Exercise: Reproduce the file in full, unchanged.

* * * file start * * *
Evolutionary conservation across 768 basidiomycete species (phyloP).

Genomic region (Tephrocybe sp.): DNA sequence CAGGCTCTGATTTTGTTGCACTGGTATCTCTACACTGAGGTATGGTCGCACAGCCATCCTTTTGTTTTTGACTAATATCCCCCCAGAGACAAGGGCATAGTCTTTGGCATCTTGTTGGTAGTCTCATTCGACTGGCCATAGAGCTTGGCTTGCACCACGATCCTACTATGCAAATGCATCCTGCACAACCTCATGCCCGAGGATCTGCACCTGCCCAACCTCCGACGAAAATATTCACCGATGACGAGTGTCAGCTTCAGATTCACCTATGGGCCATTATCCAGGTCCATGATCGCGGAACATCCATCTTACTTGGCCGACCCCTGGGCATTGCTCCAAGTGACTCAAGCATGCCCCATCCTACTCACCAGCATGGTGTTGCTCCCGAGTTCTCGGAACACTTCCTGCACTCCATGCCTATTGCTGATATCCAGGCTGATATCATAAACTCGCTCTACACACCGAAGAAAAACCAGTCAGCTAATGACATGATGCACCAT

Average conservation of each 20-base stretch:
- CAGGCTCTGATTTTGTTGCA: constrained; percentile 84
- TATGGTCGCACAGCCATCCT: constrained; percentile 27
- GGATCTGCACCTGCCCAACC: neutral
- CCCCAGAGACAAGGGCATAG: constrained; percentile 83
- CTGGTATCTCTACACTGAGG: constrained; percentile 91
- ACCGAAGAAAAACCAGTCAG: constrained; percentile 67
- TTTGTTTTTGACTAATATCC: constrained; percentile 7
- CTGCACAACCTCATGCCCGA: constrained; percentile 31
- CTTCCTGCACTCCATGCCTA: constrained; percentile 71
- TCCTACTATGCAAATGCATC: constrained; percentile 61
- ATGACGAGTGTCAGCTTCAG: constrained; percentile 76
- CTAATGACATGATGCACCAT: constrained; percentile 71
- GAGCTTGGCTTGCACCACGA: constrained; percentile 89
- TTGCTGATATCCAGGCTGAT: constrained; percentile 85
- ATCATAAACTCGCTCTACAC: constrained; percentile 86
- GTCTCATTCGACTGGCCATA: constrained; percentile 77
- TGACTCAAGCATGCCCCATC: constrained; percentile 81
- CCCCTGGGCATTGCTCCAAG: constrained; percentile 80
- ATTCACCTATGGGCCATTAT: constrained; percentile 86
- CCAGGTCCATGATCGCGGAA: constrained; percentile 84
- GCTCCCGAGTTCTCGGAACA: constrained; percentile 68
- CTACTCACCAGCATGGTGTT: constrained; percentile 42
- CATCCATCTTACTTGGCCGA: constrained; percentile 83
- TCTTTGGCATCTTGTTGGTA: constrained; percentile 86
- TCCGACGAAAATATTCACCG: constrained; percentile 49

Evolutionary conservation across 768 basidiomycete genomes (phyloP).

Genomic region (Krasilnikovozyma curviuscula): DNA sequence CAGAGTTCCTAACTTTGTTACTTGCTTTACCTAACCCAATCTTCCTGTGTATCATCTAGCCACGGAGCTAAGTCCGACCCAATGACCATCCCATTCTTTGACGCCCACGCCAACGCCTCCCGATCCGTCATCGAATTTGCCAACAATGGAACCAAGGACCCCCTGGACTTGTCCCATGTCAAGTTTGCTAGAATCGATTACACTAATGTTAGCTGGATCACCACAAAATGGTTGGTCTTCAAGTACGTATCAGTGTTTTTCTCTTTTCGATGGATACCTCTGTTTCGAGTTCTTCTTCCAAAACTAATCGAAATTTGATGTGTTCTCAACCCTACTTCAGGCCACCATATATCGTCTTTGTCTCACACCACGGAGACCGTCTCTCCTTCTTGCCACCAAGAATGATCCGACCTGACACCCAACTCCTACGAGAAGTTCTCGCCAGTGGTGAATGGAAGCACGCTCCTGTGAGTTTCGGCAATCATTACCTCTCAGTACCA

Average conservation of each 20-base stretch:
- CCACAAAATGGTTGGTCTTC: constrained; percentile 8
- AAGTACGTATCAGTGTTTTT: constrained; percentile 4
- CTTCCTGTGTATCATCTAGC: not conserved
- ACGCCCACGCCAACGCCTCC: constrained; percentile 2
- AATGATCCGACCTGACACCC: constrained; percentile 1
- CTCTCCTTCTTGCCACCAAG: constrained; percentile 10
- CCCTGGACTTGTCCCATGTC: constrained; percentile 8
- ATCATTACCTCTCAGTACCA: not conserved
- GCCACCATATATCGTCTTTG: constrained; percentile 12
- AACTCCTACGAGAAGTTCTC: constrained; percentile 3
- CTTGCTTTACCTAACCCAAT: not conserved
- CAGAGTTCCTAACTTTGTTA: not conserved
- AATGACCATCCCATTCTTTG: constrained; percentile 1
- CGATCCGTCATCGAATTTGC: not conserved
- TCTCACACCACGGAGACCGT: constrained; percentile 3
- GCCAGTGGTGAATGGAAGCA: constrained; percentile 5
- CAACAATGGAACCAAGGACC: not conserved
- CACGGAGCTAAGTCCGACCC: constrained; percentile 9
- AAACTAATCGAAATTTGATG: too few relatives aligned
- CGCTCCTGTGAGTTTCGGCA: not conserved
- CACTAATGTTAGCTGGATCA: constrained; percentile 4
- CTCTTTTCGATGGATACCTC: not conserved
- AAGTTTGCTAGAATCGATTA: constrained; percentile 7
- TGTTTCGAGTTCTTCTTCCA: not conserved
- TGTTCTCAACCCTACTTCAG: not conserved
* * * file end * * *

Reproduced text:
Evolutionary conservation across 768 basidiomycete species (phyloP).

Genomic region (Tephrocybe sp.): DNA sequence CAGGCTCTGATTTTGTTGCACTGGTATCTCTACACTGAGGTATGGTCGCACAGCCATCCTTTTGTTTTTGACTAATATCCCCCCAGAGACAAGGGCATAGTCTTTGGCATCTTGTTGGTAGTCTCATTCGACTGGCCATAGAGCTTGGCTTGCACCACGATCCTACTATGCAAATGCATCCTGCACAACCTCATGCCCGAGGATCTGCACCTGCCCAACCTCCGACGAAAATATTCACCGATGACGAGTGTCAGCTTCAGATTCACCTATGGGCCATTATCCAGGTCCATGATCGCGGAACATCCATCTTACTTGGCCGACCCCTGGGCATTGCTCCAAGTGACTCAAGCATGCCCCATCCTACTCACCAGCATGGTGTTGCTCCCGAGTTCTCGGAACACTTCCTGCACTCCATGCCTATTGCTGATATCCAGGCTGATATCATAAACTCGCTCTACACACCGAAGAAAAACCAGTCAGCTAATGACATGATGCACCAT

Average conservation of each 20-base stretch:
- CAGGCTCTGATTTTGTTGCA: constrained; percentile 84
- TATGGTCGCACAGCCATCCT: constrained; percentile 27
- GGATCTGCACCTGCCCAACC: neutral
- CCCCAGAGACAAGGGCATAG: constrained; percentile 83
- CTGGTATCTCTACACTGAGG: constrained; percentile 91
- ACCGAAGAAAAACCAGTCAG: constrained; percentile 67
- TTTGTTTTTGACTAATATCC: constrained; percentile 7
- CTGCACAACCTCATGCCCGA: constrained; percentile 31
- CTTCCTGCACTCCATGCCTA: constrained; percentile 71
- TCCTACTATGCAAATGCATC: constrained; percentile 61
- ATGACGAGTGTCAGCTTCAG: constrained; percentile 76
- CTAATGACATGATGCACCAT: constrained; percentile 71
- GAGCTTGGCTTGCACCACGA: constrained; percentile 89
- TTGCTGATATCCAGGCTGAT: constrained; percentile 85
- ATCATAAACTCGCTCTACAC: constrained; percentile 86
- GTCTCATTCGACTGGCCATA: constrained; percentile 77
- TGACTCAAGCATGCCCCATC: constrained; percentile 81
- CCCCTGGGCATTGCTCCAAG: constrained; percentile 80
- ATTCACCTATGGGCCATTAT: constrained; percentile 86
- CCAGGTCCATGATCGCGGAA: constrained; percentile 84
- GCTCCCGAGTTCTCGGAACA: constrained; percentile 68
- CTACTCACCAGCATGGTGTT: constrained; percentile 42
- CATCCATCTTACTTGGCCGA: constrained; percentile 83
- TCTTTGGCATCTTGTTGGTA: constrained; percentile 86
- TCCGACGAAAATATTCACCG: constrained; percentile 49

Evolutionary conservation across 768 basidiomycete genomes (phyloP).

Genomic region (Krasilnikovozyma curviuscula): DNA sequence CAGAGTTCCTAACTTTGTTACTTGCTTTACCTAACCCAATCTTCCTGTGTATCATCTAGCCACGGAGCTAAGTCCGACCCAATGACCATCCCATTCTTTGACGCCCACGCCAACGCCTCCCGATCCGTCATCGAATTTGCCAACAATGGAACCAAGGACCCCCTGGACTTGTCCCATGTCAAGTTTGCTAGAATCGATTACACTAATGTTAGCTGGATCACCACAAAATGGTTGGTCTTCAAGTACGTATCAGTGTTTTTCTCTTTTCGATGGATACCTCTGTTTCGAGTTCTTCTTCCAAAACTAATCGAAATTTGATGTGTTCTCAACCCTACTTCAGGCCACCATATATCGTCTTTGTCTCACACCACGGAGACCGTCTCTCCTTCTTGCCACCAAGAATGATCCGACCTGACACCCAACTCCTACGAGAAGTTCTCGCCAGTGGTGAATGGAAGCACGCTCCTGTGAGTTTCGGCAATCATTACCTCTCAGTACCA

Average conservation of each 20-base stretch:
- CCACAAAATGGTTGGTCTTC: constrained; percentile 8
- AAGTACGTATCAGTGTTTTT: constrained; percentile 4
- CTTCCTGTGTATCATCTAGC: not conserved
- ACGCCCACGCCAACGCCTCC: constrained; percentile 2
- AATGATCCGACCTGACACCC: constrained; percentile 1
- CTCTCCTTCTTGCCACCAAG: constrained; percentile 10
- CCCTGGACTTGTCCCATGTC: constrained; percentile 8
- ATCATTACCTCTCAGTACCA: not conserved
- GCCACCATATATCGTCTTTG: constrained; percentile 12
- AACTCCTACGAGAAGTTCTC: constrained; percentile 3
- CTTGCTTTACCTAACCCAAT: not conserved
- CAGAGTTCCTAACTTTGTTA: not conserved
- AATGACCATCCCATTCTTTG: constrained; percentile 1
- CGATCCGTCATCGAATTTGC: not conserved
- TCTCACACCACGGAGACCGT: constrained; percentile 3
- GCCAGTGGTGAATGGAAGCA: constrained; percentile 5
- CAACAATGGAACCAAGGACC: not conserved
- CACGGAGCTAAGTCCGACCC: constrained; percentile 9
- AAACTAATCGAAATTTGATG: too few relatives aligned
- CGCTCCTGTGAGTTTCGGCA: not conserved
- CACTAATGTTAGCTGGATCA: constrained; percentile 4
- CTCTTTTCGATGGATACCTC: not conserved
- AAGTTTGCTAGAATCGATTA: constrained; percentile 7
- TGTTTCGAGTTCTTCTTCCA: not conserved
- TGTTCTCAACCCTACTTCAG: not conserved